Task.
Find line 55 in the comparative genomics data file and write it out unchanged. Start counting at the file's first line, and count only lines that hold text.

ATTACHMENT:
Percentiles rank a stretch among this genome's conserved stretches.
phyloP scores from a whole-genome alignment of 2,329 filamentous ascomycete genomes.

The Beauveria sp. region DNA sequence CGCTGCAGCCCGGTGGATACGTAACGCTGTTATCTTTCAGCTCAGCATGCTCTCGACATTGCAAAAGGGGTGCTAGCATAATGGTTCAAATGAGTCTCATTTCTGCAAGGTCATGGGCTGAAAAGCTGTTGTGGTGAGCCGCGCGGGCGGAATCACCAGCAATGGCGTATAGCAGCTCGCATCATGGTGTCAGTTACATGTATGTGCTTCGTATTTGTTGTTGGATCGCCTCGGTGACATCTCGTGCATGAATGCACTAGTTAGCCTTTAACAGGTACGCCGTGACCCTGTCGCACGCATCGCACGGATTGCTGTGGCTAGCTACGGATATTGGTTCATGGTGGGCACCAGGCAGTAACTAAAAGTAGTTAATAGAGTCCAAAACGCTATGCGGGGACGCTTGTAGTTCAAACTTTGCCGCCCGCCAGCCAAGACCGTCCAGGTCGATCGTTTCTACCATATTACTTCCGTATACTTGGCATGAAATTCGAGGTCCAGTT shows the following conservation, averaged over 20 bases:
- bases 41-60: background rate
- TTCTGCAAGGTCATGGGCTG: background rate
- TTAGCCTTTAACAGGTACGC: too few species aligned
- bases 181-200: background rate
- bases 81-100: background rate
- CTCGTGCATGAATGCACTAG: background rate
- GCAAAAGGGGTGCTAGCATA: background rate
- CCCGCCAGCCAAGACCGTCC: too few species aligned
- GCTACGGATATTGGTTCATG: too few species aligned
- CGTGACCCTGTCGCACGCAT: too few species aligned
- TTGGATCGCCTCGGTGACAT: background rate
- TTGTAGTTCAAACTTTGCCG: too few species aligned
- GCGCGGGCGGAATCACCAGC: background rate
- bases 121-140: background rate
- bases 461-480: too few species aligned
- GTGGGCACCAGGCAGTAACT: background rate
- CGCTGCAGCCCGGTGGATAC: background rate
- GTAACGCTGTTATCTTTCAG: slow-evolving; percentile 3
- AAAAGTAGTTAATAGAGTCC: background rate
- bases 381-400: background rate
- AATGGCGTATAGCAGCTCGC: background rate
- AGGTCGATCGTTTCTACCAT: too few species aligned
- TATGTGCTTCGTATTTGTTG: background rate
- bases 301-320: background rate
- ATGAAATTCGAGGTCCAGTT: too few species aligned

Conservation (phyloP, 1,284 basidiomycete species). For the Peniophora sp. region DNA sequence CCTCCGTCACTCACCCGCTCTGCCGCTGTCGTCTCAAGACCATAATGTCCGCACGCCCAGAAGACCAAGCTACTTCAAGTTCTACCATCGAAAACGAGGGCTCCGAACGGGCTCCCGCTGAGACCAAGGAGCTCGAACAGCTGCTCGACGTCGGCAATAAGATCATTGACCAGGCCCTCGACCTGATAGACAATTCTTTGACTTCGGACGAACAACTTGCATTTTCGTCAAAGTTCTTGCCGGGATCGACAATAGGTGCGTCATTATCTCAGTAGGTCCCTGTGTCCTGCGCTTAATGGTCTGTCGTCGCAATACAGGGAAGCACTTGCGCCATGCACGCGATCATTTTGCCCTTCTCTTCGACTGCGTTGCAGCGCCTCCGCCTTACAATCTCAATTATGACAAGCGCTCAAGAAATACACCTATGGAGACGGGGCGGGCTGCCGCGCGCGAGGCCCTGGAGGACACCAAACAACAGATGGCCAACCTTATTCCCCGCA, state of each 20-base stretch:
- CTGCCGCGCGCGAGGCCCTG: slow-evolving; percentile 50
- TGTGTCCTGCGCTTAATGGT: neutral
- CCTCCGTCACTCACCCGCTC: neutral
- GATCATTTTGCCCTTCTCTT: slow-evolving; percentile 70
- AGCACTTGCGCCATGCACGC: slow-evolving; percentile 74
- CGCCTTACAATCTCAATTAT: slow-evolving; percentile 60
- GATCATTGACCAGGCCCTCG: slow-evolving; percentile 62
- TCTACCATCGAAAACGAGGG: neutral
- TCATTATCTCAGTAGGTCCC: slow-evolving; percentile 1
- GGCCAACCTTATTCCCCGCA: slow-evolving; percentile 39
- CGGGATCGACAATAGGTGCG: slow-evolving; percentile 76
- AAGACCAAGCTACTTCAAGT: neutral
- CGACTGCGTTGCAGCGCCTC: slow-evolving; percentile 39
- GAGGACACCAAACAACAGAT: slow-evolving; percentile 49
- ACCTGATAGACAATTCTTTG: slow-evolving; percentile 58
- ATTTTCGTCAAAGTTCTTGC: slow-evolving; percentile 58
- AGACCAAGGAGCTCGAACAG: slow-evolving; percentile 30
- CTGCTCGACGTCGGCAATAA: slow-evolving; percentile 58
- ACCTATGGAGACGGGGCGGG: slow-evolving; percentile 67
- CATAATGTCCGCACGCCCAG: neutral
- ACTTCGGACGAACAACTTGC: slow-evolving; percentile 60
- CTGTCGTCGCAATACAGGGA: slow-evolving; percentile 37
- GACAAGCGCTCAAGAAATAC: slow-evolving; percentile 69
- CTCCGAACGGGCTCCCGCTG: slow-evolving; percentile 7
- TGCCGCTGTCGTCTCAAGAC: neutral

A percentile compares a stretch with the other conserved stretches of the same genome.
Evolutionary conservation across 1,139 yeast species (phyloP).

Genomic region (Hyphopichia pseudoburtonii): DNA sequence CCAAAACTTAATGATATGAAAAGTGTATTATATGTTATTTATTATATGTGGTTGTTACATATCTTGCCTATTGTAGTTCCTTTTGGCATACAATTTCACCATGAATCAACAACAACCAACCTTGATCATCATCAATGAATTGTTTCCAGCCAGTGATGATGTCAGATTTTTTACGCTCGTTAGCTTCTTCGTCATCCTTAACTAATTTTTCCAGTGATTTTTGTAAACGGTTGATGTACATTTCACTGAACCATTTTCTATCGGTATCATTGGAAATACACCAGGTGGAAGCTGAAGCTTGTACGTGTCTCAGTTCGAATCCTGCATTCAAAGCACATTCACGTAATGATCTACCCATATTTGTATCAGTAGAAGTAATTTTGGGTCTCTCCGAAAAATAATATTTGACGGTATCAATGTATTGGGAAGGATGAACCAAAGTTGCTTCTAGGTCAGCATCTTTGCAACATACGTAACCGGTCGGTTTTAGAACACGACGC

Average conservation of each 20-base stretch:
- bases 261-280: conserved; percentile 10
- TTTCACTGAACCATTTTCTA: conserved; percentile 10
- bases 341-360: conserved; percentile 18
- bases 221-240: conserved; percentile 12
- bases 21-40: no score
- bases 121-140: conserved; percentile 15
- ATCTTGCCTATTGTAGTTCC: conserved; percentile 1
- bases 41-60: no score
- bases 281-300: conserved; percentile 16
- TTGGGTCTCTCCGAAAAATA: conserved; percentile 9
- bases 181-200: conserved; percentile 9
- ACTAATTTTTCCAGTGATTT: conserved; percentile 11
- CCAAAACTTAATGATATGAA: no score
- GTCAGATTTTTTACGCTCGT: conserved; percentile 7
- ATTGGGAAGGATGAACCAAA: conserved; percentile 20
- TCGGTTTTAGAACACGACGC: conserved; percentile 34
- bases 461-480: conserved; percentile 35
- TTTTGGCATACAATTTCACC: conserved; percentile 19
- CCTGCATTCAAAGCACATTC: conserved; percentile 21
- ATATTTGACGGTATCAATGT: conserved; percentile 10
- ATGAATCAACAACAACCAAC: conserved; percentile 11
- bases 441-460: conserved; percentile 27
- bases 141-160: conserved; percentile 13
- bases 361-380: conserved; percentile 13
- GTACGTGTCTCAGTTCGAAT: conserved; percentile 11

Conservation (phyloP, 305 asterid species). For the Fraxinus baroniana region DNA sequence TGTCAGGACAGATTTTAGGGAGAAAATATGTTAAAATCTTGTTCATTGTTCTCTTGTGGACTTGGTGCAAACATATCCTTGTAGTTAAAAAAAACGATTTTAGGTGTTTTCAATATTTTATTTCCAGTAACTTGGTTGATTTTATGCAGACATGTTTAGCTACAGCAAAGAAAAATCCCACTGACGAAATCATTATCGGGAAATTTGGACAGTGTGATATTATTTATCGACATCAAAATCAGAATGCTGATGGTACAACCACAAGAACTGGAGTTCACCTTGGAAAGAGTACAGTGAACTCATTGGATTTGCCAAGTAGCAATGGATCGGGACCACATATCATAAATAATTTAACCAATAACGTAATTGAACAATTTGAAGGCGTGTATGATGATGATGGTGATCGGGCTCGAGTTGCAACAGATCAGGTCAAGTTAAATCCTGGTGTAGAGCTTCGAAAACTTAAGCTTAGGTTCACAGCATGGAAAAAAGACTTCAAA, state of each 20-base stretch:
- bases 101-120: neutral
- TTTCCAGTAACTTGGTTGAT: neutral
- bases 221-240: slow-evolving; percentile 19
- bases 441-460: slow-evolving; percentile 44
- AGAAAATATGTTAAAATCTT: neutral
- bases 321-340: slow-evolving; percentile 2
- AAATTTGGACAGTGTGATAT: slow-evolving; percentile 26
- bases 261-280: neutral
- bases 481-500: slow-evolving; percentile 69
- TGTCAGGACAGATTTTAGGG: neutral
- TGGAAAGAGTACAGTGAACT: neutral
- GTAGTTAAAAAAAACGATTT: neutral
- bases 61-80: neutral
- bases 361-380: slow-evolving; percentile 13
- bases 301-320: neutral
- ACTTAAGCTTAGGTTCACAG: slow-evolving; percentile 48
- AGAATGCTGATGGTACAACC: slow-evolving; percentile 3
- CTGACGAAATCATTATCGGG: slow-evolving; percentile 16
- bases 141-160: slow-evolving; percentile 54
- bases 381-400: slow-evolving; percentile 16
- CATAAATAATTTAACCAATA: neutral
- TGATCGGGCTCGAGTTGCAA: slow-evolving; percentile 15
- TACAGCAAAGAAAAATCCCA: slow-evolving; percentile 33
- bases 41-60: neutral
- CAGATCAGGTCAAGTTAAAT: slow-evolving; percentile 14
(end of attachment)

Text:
A percentile compares a stretch with the other conserved stretches of the same genome.